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Supportive Care in Cancer

, Volume 14, Issue 2, pp 172–176 | Cite as

Acupuncture against chemotherapy-induced nausea and vomiting in pediatric oncology

Interim results of a multicenter crossover study
  • Tobias K. Reindl
  • Wilhelm Geilen
  • Reinhard Hartmann
  • Klaus R. Wiebelitz
  • Guishi Kan
  • Ilca Wilhelm
  • Siegfried Lugauer
  • Clemens Behrens
  • Thomas Weiberlenn
  • Carola Hasan
  • Sven Gottschling
  • Tanja Wild-Bergner
  • Guenter Henze
  • Pablo Hernáiz Driever
Original Article

Abstract

Goals

In this multicenter crossover study, our aim was to evaluate the efficacy and acceptance of acupuncture as a supportive antiemetic approach during highly emetogenic chemotherapy in pediatric oncology.

Patients and methods

Eleven children receiving several courses of highly emetogenic chemotherapy for treatment of solid tumors were included. Randomization allocated patients to start chemotherapy either with antiemetic medication plus acupuncture or antiemetic medication alone. During all study courses, patients continued to receive their programmed and additional antiemetic medication as needed. Acupuncture was given at day 1 of chemotherapy and at subsequent days on patient’s demand. The amount of baseline and additional antiemetic medication during chemotherapy was documented. Patients maintained a daily diary of vomiting episodes and completed an evaluated nausea score at the end of every course. Their body weight was taken before and after a chemotherapy course.

Main results

Twenty-two courses with or without acupuncture were compared. The benefits of acupuncture in adolescents with respect to the reduction of additional antiemetic medication were observed. Acupuncture enabled patients to experience higher levels of alertness during chemotherapy and reduced nausea and vomiting. Except for needle pain, no side effects were noted. Patient’s acceptance of acupuncture was high.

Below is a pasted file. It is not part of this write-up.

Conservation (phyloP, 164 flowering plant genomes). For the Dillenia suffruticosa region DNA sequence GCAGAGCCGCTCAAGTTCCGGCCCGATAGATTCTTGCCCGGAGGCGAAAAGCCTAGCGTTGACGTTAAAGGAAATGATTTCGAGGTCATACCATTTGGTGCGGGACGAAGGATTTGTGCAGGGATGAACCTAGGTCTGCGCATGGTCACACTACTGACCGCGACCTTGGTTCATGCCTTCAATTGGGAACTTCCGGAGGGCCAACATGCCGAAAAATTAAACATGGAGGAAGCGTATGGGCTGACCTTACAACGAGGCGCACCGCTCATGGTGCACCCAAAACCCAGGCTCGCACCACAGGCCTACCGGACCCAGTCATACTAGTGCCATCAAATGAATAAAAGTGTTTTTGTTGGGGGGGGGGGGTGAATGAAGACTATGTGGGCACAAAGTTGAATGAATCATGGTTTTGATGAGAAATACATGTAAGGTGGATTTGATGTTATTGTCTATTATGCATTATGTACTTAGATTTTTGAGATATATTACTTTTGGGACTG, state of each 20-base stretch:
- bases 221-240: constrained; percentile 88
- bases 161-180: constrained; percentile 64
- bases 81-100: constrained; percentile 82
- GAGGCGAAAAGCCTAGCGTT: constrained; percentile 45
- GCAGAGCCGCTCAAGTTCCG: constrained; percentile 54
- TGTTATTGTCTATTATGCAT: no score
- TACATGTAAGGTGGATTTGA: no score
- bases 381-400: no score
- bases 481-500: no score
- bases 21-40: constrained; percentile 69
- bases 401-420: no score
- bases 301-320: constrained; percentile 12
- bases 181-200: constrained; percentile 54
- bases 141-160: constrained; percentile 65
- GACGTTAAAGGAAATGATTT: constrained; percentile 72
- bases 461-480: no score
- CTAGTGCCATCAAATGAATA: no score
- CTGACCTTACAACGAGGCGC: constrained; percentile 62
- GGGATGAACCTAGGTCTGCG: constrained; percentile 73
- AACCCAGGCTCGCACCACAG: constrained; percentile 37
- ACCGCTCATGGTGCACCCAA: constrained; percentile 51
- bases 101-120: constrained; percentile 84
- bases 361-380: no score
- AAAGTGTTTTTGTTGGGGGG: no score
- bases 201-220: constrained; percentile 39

Conclusion

Our data indicate that acupuncture might reduce antiemetic medication and episodes of vomiting in pediatric oncology.

Keywords

Acupuncture Pediatric oncology Supportive care Nausea and vomiting 

Notes

Acknowledgements

We are indebted to all staff members who collaborated in the individual study centers. Furthermore, we thank Seirin Kasei & Co. Deutschland GmbH for providing acupuncture needles. This study was supported by a grant from the C.D. Foundation and the Friedrich-Spicker Foundation.

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Copyright information

© Springer-Verlag 2005

Authors and Affiliations

  • Tobias K. Reindl
    • 1
  • Wilhelm Geilen
    • 1
  • Reinhard Hartmann
    • 1
  • Klaus R. Wiebelitz
    • 2
  • Guishi Kan
    • 1
  • Ilca Wilhelm
    • 3
  • Siegfried Lugauer
    • 4
  • Clemens Behrens
    • 5
  • Thomas Weiberlenn
    • 5
  • Carola Hasan
    • 6
  • Sven Gottschling
    • 7
  • Tanja Wild-Bergner
    • 7
  • Guenter Henze
    • 1
  • Pablo Hernáiz Driever
    • 1
  1. 1.Department of Pediatric Oncology/HematologyCharité-Universitätsmedizin BerlinBerlinGermany
  2. 2.University of Witten-HerdeckeWittenGermany
  3. 3.Department of AnesthesiologyFriedrich-Alexander University of Erlangen-NürnbergNürnbergGermany
  4. 4.Department of Pediatric OncologyFriedrich-Alexander University of Erlangen-NürnbergNürnbergGermany
  5. 5.Department of Pediatric Hematology and OncologyMedical School HannoverHannoverGermany
  6. 6.Department of Pediatric OncologyFriedrich-Wilhelm University of BonnBonnGermany
  7. 7.Department of Pediatric OncologyUniversity of SaarlandSaarlandGermany

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